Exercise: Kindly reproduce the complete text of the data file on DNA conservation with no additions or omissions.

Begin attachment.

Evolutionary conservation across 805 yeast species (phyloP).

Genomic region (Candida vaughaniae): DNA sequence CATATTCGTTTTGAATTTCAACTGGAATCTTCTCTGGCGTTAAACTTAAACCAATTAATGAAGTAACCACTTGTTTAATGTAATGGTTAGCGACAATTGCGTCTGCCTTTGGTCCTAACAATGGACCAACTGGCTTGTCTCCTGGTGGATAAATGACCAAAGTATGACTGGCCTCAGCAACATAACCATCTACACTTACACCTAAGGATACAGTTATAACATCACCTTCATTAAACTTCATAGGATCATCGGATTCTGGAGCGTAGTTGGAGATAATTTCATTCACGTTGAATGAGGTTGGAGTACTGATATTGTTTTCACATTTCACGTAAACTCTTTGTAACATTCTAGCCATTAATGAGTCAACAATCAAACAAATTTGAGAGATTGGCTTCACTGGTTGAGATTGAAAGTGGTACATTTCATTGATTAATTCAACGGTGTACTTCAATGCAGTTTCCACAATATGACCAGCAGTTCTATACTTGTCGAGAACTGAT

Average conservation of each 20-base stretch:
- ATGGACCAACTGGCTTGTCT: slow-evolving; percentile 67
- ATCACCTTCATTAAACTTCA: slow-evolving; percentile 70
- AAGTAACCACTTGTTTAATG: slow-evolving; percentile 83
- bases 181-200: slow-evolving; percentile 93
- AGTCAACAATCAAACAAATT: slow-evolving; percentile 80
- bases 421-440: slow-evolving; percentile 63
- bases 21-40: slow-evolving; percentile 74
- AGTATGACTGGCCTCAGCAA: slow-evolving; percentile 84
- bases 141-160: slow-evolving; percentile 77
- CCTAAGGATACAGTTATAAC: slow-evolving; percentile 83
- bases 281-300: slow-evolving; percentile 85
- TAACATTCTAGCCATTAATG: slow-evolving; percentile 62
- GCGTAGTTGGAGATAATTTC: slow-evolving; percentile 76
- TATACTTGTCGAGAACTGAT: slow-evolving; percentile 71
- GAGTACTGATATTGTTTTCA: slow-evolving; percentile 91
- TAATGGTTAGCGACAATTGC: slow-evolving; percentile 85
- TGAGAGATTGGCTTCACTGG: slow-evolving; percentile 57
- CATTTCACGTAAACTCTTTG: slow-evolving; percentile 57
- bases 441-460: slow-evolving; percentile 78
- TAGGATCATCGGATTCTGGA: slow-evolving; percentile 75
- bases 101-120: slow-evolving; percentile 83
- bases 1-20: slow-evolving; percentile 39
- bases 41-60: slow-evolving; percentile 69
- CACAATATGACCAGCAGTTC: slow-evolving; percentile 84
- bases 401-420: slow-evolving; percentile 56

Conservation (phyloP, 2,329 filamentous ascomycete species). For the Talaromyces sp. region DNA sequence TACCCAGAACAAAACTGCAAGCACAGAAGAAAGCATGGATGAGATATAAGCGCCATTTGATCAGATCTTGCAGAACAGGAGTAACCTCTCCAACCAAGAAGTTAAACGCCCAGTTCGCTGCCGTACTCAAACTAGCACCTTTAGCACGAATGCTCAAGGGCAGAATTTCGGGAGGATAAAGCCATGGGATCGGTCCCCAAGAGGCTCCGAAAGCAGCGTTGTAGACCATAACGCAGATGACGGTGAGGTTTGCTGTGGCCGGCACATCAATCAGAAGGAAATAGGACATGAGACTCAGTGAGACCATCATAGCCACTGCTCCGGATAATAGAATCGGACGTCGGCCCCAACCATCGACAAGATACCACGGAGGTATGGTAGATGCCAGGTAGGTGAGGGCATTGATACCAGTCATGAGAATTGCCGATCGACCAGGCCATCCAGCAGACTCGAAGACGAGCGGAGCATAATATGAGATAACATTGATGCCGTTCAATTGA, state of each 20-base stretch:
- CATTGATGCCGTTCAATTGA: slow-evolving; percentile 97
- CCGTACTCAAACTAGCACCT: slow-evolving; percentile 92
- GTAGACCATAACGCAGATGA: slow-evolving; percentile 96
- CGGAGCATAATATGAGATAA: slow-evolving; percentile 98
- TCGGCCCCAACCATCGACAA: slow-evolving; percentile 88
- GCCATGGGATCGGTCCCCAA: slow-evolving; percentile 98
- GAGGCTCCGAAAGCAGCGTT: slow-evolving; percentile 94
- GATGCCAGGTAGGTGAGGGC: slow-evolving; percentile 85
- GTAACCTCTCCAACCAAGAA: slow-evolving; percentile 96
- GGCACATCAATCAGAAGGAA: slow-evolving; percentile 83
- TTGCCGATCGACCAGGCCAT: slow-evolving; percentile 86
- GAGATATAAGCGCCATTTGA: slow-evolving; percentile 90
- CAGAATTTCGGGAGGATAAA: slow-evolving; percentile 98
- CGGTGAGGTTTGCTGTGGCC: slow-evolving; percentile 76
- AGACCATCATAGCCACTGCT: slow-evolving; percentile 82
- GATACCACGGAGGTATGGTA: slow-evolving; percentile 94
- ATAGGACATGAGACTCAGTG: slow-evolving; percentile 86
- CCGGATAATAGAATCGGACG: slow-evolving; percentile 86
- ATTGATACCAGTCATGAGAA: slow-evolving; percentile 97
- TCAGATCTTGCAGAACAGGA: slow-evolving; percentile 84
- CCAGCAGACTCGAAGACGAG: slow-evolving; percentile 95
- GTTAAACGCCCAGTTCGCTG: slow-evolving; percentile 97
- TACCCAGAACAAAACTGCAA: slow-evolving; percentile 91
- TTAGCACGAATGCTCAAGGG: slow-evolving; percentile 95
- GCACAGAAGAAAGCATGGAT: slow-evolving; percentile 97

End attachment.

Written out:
Evolutionary conservation across 805 yeast species (phyloP).

Genomic region (Candida vaughaniae): DNA sequence CATATTCGTTTTGAATTTCAACTGGAATCTTCTCTGGCGTTAAACTTAAACCAATTAATGAAGTAACCACTTGTTTAATGTAATGGTTAGCGACAATTGCGTCTGCCTTTGGTCCTAACAATGGACCAACTGGCTTGTCTCCTGGTGGATAAATGACCAAAGTATGACTGGCCTCAGCAACATAACCATCTACACTTACACCTAAGGATACAGTTATAACATCACCTTCATTAAACTTCATAGGATCATCGGATTCTGGAGCGTAGTTGGAGATAATTTCATTCACGTTGAATGAGGTTGGAGTACTGATATTGTTTTCACATTTCACGTAAACTCTTTGTAACATTCTAGCCATTAATGAGTCAACAATCAAACAAATTTGAGAGATTGGCTTCACTGGTTGAGATTGAAAGTGGTACATTTCATTGATTAATTCAACGGTGTACTTCAATGCAGTTTCCACAATATGACCAGCAGTTCTATACTTGTCGAGAACTGAT

Average conservation of each 20-base stretch:
- ATGGACCAACTGGCTTGTCT: slow-evolving; percentile 67
- ATCACCTTCATTAAACTTCA: slow-evolving; percentile 70
- AAGTAACCACTTGTTTAATG: slow-evolving; percentile 83
- bases 181-200: slow-evolving; percentile 93
- AGTCAACAATCAAACAAATT: slow-evolving; percentile 80
- bases 421-440: slow-evolving; percentile 63
- bases 21-40: slow-evolving; percentile 74
- AGTATGACTGGCCTCAGCAA: slow-evolving; percentile 84
- bases 141-160: slow-evolving; percentile 77
- CCTAAGGATACAGTTATAAC: slow-evolving; percentile 83
- bases 281-300: slow-evolving; percentile 85
- TAACATTCTAGCCATTAATG: slow-evolving; percentile 62
- GCGTAGTTGGAGATAATTTC: slow-evolving; percentile 76
- TATACTTGTCGAGAACTGAT: slow-evolving; percentile 71
- GAGTACTGATATTGTTTTCA: slow-evolving; percentile 91
- TAATGGTTAGCGACAATTGC: slow-evolving; percentile 85
- TGAGAGATTGGCTTCACTGG: slow-evolving; percentile 57
- CATTTCACGTAAACTCTTTG: slow-evolving; percentile 57
- bases 441-460: slow-evolving; percentile 78
- TAGGATCATCGGATTCTGGA: slow-evolving; percentile 75
- bases 101-120: slow-evolving; percentile 83
- bases 1-20: slow-evolving; percentile 39
- bases 41-60: slow-evolving; percentile 69
- CACAATATGACCAGCAGTTC: slow-evolving; percentile 84
- bases 401-420: slow-evolving; percentile 56

Conservation (phyloP, 2,329 filamentous ascomycete species). For the Talaromyces sp. region DNA sequence TACCCAGAACAAAACTGCAAGCACAGAAGAAAGCATGGATGAGATATAAGCGCCATTTGATCAGATCTTGCAGAACAGGAGTAACCTCTCCAACCAAGAAGTTAAACGCCCAGTTCGCTGCCGTACTCAAACTAGCACCTTTAGCACGAATGCTCAAGGGCAGAATTTCGGGAGGATAAAGCCATGGGATCGGTCCCCAAGAGGCTCCGAAAGCAGCGTTGTAGACCATAACGCAGATGACGGTGAGGTTTGCTGTGGCCGGCACATCAATCAGAAGGAAATAGGACATGAGACTCAGTGAGACCATCATAGCCACTGCTCCGGATAATAGAATCGGACGTCGGCCCCAACCATCGACAAGATACCACGGAGGTATGGTAGATGCCAGGTAGGTGAGGGCATTGATACCAGTCATGAGAATTGCCGATCGACCAGGCCATCCAGCAGACTCGAAGACGAGCGGAGCATAATATGAGATAACATTGATGCCGTTCAATTGA, state of each 20-base stretch:
- CATTGATGCCGTTCAATTGA: slow-evolving; percentile 97
- CCGTACTCAAACTAGCACCT: slow-evolving; percentile 92
- GTAGACCATAACGCAGATGA: slow-evolving; percentile 96
- CGGAGCATAATATGAGATAA: slow-evolving; percentile 98
- TCGGCCCCAACCATCGACAA: slow-evolving; percentile 88
- GCCATGGGATCGGTCCCCAA: slow-evolving; percentile 98
- GAGGCTCCGAAAGCAGCGTT: slow-evolving; percentile 94
- GATGCCAGGTAGGTGAGGGC: slow-evolving; percentile 85
- GTAACCTCTCCAACCAAGAA: slow-evolving; percentile 96
- GGCACATCAATCAGAAGGAA: slow-evolving; percentile 83
- TTGCCGATCGACCAGGCCAT: slow-evolving; percentile 86
- GAGATATAAGCGCCATTTGA: slow-evolving; percentile 90
- CAGAATTTCGGGAGGATAAA: slow-evolving; percentile 98
- CGGTGAGGTTTGCTGTGGCC: slow-evolving; percentile 76
- AGACCATCATAGCCACTGCT: slow-evolving; percentile 82
- GATACCACGGAGGTATGGTA: slow-evolving; percentile 94
- ATAGGACATGAGACTCAGTG: slow-evolving; percentile 86
- CCGGATAATAGAATCGGACG: slow-evolving; percentile 86
- ATTGATACCAGTCATGAGAA: slow-evolving; percentile 97
- TCAGATCTTGCAGAACAGGA: slow-evolving; percentile 84
- CCAGCAGACTCGAAGACGAG: slow-evolving; percentile 95
- GTTAAACGCCCAGTTCGCTG: slow-evolving; percentile 97
- TACCCAGAACAAAACTGCAA: slow-evolving; percentile 91
- TTAGCACGAATGCTCAAGGG: slow-evolving; percentile 95
- GCACAGAAGAAAGCATGGAT: slow-evolving; percentile 97